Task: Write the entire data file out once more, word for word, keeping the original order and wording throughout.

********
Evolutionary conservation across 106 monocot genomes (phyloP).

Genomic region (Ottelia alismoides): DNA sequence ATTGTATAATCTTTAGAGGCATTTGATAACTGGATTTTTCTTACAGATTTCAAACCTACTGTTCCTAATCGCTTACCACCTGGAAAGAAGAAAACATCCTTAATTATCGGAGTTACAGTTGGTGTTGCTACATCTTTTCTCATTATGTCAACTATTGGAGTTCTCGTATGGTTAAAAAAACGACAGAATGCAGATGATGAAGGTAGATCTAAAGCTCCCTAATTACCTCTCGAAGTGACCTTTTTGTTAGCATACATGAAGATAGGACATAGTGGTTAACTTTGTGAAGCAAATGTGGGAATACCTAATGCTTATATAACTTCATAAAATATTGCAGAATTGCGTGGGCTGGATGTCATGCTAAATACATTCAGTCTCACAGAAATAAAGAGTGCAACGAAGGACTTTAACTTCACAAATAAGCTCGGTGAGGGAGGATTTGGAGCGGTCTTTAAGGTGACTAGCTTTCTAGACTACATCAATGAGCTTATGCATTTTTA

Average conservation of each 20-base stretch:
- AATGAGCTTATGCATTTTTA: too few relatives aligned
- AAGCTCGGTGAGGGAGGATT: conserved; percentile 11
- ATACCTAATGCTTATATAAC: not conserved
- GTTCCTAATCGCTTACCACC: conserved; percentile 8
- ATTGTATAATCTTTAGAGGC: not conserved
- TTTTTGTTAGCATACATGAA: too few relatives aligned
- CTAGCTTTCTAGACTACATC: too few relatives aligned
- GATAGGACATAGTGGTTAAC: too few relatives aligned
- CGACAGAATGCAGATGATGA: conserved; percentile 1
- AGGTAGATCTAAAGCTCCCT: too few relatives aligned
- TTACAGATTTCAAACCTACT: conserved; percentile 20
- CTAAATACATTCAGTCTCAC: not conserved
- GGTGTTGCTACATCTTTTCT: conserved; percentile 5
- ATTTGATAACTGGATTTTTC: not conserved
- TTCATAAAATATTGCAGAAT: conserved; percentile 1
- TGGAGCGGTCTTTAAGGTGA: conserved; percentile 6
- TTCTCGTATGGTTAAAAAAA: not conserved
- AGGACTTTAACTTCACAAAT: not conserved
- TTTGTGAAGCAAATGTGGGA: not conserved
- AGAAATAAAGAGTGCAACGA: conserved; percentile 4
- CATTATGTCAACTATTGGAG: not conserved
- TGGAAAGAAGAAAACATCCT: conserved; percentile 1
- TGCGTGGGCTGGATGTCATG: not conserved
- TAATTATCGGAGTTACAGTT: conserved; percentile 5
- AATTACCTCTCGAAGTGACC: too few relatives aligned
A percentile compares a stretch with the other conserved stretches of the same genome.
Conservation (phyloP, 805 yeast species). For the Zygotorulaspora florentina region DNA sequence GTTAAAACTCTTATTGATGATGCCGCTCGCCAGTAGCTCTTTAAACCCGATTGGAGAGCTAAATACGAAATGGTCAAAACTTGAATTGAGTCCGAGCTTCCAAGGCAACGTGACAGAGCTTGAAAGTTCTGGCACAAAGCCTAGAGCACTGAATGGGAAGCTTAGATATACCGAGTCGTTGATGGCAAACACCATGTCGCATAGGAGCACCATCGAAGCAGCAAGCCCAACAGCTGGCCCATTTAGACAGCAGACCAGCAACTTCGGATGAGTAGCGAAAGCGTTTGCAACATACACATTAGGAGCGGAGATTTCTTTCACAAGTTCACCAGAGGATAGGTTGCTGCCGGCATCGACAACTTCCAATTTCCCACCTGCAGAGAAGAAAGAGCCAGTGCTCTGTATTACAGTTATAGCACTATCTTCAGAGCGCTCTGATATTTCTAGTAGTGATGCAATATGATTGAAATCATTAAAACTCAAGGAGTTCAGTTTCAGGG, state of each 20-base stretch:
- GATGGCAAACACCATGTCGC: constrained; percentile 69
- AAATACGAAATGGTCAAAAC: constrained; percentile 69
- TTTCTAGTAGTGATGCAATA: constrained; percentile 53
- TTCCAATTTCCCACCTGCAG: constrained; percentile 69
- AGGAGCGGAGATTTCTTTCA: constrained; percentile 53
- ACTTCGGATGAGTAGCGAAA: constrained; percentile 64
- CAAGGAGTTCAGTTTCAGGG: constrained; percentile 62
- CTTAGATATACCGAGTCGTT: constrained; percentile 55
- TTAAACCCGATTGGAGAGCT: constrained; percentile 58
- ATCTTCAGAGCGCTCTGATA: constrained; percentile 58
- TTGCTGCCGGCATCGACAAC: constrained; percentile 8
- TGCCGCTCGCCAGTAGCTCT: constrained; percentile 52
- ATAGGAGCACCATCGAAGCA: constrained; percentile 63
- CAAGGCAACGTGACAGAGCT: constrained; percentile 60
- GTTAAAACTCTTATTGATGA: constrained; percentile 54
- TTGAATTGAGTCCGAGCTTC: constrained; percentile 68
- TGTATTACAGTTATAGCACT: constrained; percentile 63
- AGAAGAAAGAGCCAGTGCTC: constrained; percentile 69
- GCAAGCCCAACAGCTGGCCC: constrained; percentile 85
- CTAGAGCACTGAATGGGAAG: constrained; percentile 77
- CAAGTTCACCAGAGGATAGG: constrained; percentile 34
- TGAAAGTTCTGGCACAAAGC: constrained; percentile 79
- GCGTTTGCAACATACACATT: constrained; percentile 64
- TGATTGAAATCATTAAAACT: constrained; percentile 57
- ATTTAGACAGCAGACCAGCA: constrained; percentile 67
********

Evolutionary conservation across 106 monocot genomes (phyloP).

Genomic region (Ottelia alismoides): DNA sequence ATTGTATAATCTTTAGAGGCATTTGATAACTGGATTTTTCTTACAGATTTCAAACCTACTGTTCCTAATCGCTTACCACCTGGAAAGAAGAAAACATCCTTAATTATCGGAGTTACAGTTGGTGTTGCTACATCTTTTCTCATTATGTCAACTATTGGAGTTCTCGTATGGTTAAAAAAACGACAGAATGCAGATGATGAAGGTAGATCTAAAGCTCCCTAATTACCTCTCGAAGTGACCTTTTTGTTAGCATACATGAAGATAGGACATAGTGGTTAACTTTGTGAAGCAAATGTGGGAATACCTAATGCTTATATAACTTCATAAAATATTGCAGAATTGCGTGGGCTGGATGTCATGCTAAATACATTCAGTCTCACAGAAATAAAGAGTGCAACGAAGGACTTTAACTTCACAAATAAGCTCGGTGAGGGAGGATTTGGAGCGGTCTTTAAGGTGACTAGCTTTCTAGACTACATCAATGAGCTTATGCATTTTTA

Average conservation of each 20-base stretch:
- AATGAGCTTATGCATTTTTA: too few relatives aligned
- AAGCTCGGTGAGGGAGGATT: conserved; percentile 11
- ATACCTAATGCTTATATAAC: not conserved
- GTTCCTAATCGCTTACCACC: conserved; percentile 8
- ATTGTATAATCTTTAGAGGC: not conserved
- TTTTTGTTAGCATACATGAA: too few relatives aligned
- CTAGCTTTCTAGACTACATC: too few relatives aligned
- GATAGGACATAGTGGTTAAC: too few relatives aligned
- CGACAGAATGCAGATGATGA: conserved; percentile 1
- AGGTAGATCTAAAGCTCCCT: too few relatives aligned
- TTACAGATTTCAAACCTACT: conserved; percentile 20
- CTAAATACATTCAGTCTCAC: not conserved
- GGTGTTGCTACATCTTTTCT: conserved; percentile 5
- ATTTGATAACTGGATTTTTC: not conserved
- TTCATAAAATATTGCAGAAT: conserved; percentile 1
- TGGAGCGGTCTTTAAGGTGA: conserved; percentile 6
- TTCTCGTATGGTTAAAAAAA: not conserved
- AGGACTTTAACTTCACAAAT: not conserved
- TTTGTGAAGCAAATGTGGGA: not conserved
- AGAAATAAAGAGTGCAACGA: conserved; percentile 4
- CATTATGTCAACTATTGGAG: not conserved
- TGGAAAGAAGAAAACATCCT: conserved; percentile 1
- TGCGTGGGCTGGATGTCATG: not conserved
- TAATTATCGGAGTTACAGTT: conserved; percentile 5
- AATTACCTCTCGAAGTGACC: too few relatives aligned
A percentile compares a stretch with the other conserved stretches of the same genome.
Conservation (phyloP, 805 yeast species). For the Zygotorulaspora florentina region DNA sequence GTTAAAACTCTTATTGATGATGCCGCTCGCCAGTAGCTCTTTAAACCCGATTGGAGAGCTAAATACGAAATGGTCAAAACTTGAATTGAGTCCGAGCTTCCAAGGCAACGTGACAGAGCTTGAAAGTTCTGGCACAAAGCCTAGAGCACTGAATGGGAAGCTTAGATATACCGAGTCGTTGATGGCAAACACCATGTCGCATAGGAGCACCATCGAAGCAGCAAGCCCAACAGCTGGCCCATTTAGACAGCAGACCAGCAACTTCGGATGAGTAGCGAAAGCGTTTGCAACATACACATTAGGAGCGGAGATTTCTTTCACAAGTTCACCAGAGGATAGGTTGCTGCCGGCATCGACAACTTCCAATTTCCCACCTGCAGAGAAGAAAGAGCCAGTGCTCTGTATTACAGTTATAGCACTATCTTCAGAGCGCTCTGATATTTCTAGTAGTGATGCAATATGATTGAAATCATTAAAACTCAAGGAGTTCAGTTTCAGGG, state of each 20-base stretch:
- GATGGCAAACACCATGTCGC: constrained; percentile 69
- AAATACGAAATGGTCAAAAC: constrained; percentile 69
- TTTCTAGTAGTGATGCAATA: constrained; percentile 53
- TTCCAATTTCCCACCTGCAG: constrained; percentile 69
- AGGAGCGGAGATTTCTTTCA: constrained; percentile 53
- ACTTCGGATGAGTAGCGAAA: constrained; percentile 64
- CAAGGAGTTCAGTTTCAGGG: constrained; percentile 62
- CTTAGATATACCGAGTCGTT: constrained; percentile 55
- TTAAACCCGATTGGAGAGCT: constrained; percentile 58
- ATCTTCAGAGCGCTCTGATA: constrained; percentile 58
- TTGCTGCCGGCATCGACAAC: constrained; percentile 8
- TGCCGCTCGCCAGTAGCTCT: constrained; percentile 52
- ATAGGAGCACCATCGAAGCA: constrained; percentile 63
- CAAGGCAACGTGACAGAGCT: constrained; percentile 60
- GTTAAAACTCTTATTGATGA: constrained; percentile 54
- TTGAATTGAGTCCGAGCTTC: constrained; percentile 68
- TGTATTACAGTTATAGCACT: constrained; percentile 63
- AGAAGAAAGAGCCAGTGCTC: constrained; percentile 69
- GCAAGCCCAACAGCTGGCCC: constrained; percentile 85
- CTAGAGCACTGAATGGGAAG: constrained; percentile 77
- CAAGTTCACCAGAGGATAGG: constrained; percentile 34
- TGAAAGTTCTGGCACAAAGC: constrained; percentile 79
- GCGTTTGCAACATACACATT: constrained; percentile 64
- TGATTGAAATCATTAAAACT: constrained; percentile 57
- ATTTAGACAGCAGACCAGCA: constrained; percentile 67